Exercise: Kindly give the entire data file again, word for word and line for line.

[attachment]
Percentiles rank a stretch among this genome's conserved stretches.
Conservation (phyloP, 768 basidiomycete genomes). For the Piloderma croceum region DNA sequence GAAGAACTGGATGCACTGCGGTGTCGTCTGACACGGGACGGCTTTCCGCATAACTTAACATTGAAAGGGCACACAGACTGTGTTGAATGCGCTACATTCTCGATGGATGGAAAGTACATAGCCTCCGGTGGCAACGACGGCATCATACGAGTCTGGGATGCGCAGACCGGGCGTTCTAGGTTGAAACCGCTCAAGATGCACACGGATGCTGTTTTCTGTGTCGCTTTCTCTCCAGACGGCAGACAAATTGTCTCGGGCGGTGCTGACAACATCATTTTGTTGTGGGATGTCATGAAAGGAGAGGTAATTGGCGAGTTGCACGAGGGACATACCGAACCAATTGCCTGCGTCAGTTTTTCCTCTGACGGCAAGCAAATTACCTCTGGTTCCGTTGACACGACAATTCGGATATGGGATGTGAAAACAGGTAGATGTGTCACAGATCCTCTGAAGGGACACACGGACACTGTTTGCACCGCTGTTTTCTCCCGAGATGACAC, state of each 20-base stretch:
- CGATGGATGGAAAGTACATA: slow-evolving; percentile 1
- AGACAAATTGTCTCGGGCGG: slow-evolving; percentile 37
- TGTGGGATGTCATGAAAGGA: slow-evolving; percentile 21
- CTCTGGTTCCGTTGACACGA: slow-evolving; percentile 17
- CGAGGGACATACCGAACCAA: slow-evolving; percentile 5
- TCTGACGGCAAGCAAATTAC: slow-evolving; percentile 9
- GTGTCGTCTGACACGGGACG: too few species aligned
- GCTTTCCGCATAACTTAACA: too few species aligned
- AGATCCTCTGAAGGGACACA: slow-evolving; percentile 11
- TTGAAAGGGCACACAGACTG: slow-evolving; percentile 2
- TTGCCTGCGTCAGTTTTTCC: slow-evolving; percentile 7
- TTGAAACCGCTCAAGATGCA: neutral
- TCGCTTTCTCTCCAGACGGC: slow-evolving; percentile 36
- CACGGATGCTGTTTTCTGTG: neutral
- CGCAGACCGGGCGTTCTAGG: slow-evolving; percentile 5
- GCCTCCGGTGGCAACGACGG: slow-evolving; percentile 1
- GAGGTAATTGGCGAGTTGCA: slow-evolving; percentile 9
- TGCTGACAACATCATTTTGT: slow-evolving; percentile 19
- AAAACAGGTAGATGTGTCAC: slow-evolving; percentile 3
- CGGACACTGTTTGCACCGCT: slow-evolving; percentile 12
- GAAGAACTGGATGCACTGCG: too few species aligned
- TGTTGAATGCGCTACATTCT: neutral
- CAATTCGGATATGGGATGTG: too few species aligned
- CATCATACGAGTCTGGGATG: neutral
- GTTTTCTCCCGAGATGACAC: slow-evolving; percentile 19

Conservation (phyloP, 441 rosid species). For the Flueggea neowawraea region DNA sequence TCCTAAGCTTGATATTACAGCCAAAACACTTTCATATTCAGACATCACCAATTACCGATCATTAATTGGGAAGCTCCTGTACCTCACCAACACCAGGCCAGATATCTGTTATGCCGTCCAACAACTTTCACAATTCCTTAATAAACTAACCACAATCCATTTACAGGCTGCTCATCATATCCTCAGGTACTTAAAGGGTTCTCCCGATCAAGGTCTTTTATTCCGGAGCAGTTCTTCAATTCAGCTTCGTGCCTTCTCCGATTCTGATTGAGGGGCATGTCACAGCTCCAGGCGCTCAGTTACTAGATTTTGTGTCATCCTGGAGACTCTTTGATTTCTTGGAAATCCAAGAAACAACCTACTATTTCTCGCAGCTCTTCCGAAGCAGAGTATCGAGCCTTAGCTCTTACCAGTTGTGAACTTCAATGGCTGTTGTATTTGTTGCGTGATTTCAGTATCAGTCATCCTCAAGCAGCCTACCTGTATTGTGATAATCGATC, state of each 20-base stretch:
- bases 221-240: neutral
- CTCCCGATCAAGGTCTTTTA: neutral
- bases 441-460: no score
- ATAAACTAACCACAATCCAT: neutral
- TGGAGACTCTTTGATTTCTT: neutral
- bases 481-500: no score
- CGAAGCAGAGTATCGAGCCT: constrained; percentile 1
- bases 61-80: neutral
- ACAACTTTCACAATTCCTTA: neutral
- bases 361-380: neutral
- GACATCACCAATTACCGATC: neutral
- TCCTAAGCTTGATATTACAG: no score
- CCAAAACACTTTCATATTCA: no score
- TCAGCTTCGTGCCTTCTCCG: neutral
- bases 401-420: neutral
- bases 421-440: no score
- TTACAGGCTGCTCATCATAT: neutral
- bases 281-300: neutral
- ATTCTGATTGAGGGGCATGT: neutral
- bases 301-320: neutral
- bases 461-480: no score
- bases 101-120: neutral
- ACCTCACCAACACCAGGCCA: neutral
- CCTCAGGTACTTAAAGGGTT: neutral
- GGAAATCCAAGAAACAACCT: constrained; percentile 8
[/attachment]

Percentiles rank a stretch among this genome's conserved stretches.
Conservation (phyloP, 768 basidiomycete genomes). For the Piloderma croceum region DNA sequence GAAGAACTGGATGCACTGCGGTGTCGTCTGACACGGGACGGCTTTCCGCATAACTTAACATTGAAAGGGCACACAGACTGTGTTGAATGCGCTACATTCTCGATGGATGGAAAGTACATAGCCTCCGGTGGCAACGACGGCATCATACGAGTCTGGGATGCGCAGACCGGGCGTTCTAGGTTGAAACCGCTCAAGATGCACACGGATGCTGTTTTCTGTGTCGCTTTCTCTCCAGACGGCAGACAAATTGTCTCGGGCGGTGCTGACAACATCATTTTGTTGTGGGATGTCATGAAAGGAGAGGTAATTGGCGAGTTGCACGAGGGACATACCGAACCAATTGCCTGCGTCAGTTTTTCCTCTGACGGCAAGCAAATTACCTCTGGTTCCGTTGACACGACAATTCGGATATGGGATGTGAAAACAGGTAGATGTGTCACAGATCCTCTGAAGGGACACACGGACACTGTTTGCACCGCTGTTTTCTCCCGAGATGACAC, state of each 20-base stretch:
- CGATGGATGGAAAGTACATA: slow-evolving; percentile 1
- AGACAAATTGTCTCGGGCGG: slow-evolving; percentile 37
- TGTGGGATGTCATGAAAGGA: slow-evolving; percentile 21
- CTCTGGTTCCGTTGACACGA: slow-evolving; percentile 17
- CGAGGGACATACCGAACCAA: slow-evolving; percentile 5
- TCTGACGGCAAGCAAATTAC: slow-evolving; percentile 9
- GTGTCGTCTGACACGGGACG: too few species aligned
- GCTTTCCGCATAACTTAACA: too few species aligned
- AGATCCTCTGAAGGGACACA: slow-evolving; percentile 11
- TTGAAAGGGCACACAGACTG: slow-evolving; percentile 2
- TTGCCTGCGTCAGTTTTTCC: slow-evolving; percentile 7
- TTGAAACCGCTCAAGATGCA: neutral
- TCGCTTTCTCTCCAGACGGC: slow-evolving; percentile 36
- CACGGATGCTGTTTTCTGTG: neutral
- CGCAGACCGGGCGTTCTAGG: slow-evolving; percentile 5
- GCCTCCGGTGGCAACGACGG: slow-evolving; percentile 1
- GAGGTAATTGGCGAGTTGCA: slow-evolving; percentile 9
- TGCTGACAACATCATTTTGT: slow-evolving; percentile 19
- AAAACAGGTAGATGTGTCAC: slow-evolving; percentile 3
- CGGACACTGTTTGCACCGCT: slow-evolving; percentile 12
- GAAGAACTGGATGCACTGCG: too few species aligned
- TGTTGAATGCGCTACATTCT: neutral
- CAATTCGGATATGGGATGTG: too few species aligned
- CATCATACGAGTCTGGGATG: neutral
- GTTTTCTCCCGAGATGACAC: slow-evolving; percentile 19

Conservation (phyloP, 441 rosid species). For the Flueggea neowawraea region DNA sequence TCCTAAGCTTGATATTACAGCCAAAACACTTTCATATTCAGACATCACCAATTACCGATCATTAATTGGGAAGCTCCTGTACCTCACCAACACCAGGCCAGATATCTGTTATGCCGTCCAACAACTTTCACAATTCCTTAATAAACTAACCACAATCCATTTACAGGCTGCTCATCATATCCTCAGGTACTTAAAGGGTTCTCCCGATCAAGGTCTTTTATTCCGGAGCAGTTCTTCAATTCAGCTTCGTGCCTTCTCCGATTCTGATTGAGGGGCATGTCACAGCTCCAGGCGCTCAGTTACTAGATTTTGTGTCATCCTGGAGACTCTTTGATTTCTTGGAAATCCAAGAAACAACCTACTATTTCTCGCAGCTCTTCCGAAGCAGAGTATCGAGCCTTAGCTCTTACCAGTTGTGAACTTCAATGGCTGTTGTATTTGTTGCGTGATTTCAGTATCAGTCATCCTCAAGCAGCCTACCTGTATTGTGATAATCGATC, state of each 20-base stretch:
- bases 221-240: neutral
- CTCCCGATCAAGGTCTTTTA: neutral
- bases 441-460: no score
- ATAAACTAACCACAATCCAT: neutral
- TGGAGACTCTTTGATTTCTT: neutral
- bases 481-500: no score
- CGAAGCAGAGTATCGAGCCT: constrained; percentile 1
- bases 61-80: neutral
- ACAACTTTCACAATTCCTTA: neutral
- bases 361-380: neutral
- GACATCACCAATTACCGATC: neutral
- TCCTAAGCTTGATATTACAG: no score
- CCAAAACACTTTCATATTCA: no score
- TCAGCTTCGTGCCTTCTCCG: neutral
- bases 401-420: neutral
- bases 421-440: no score
- TTACAGGCTGCTCATCATAT: neutral
- bases 281-300: neutral
- ATTCTGATTGAGGGGCATGT: neutral
- bases 301-320: neutral
- bases 461-480: no score
- bases 101-120: neutral
- ACCTCACCAACACCAGGCCA: neutral
- CCTCAGGTACTTAAAGGGTT: neutral
- GGAAATCCAAGAAACAACCT: constrained; percentile 8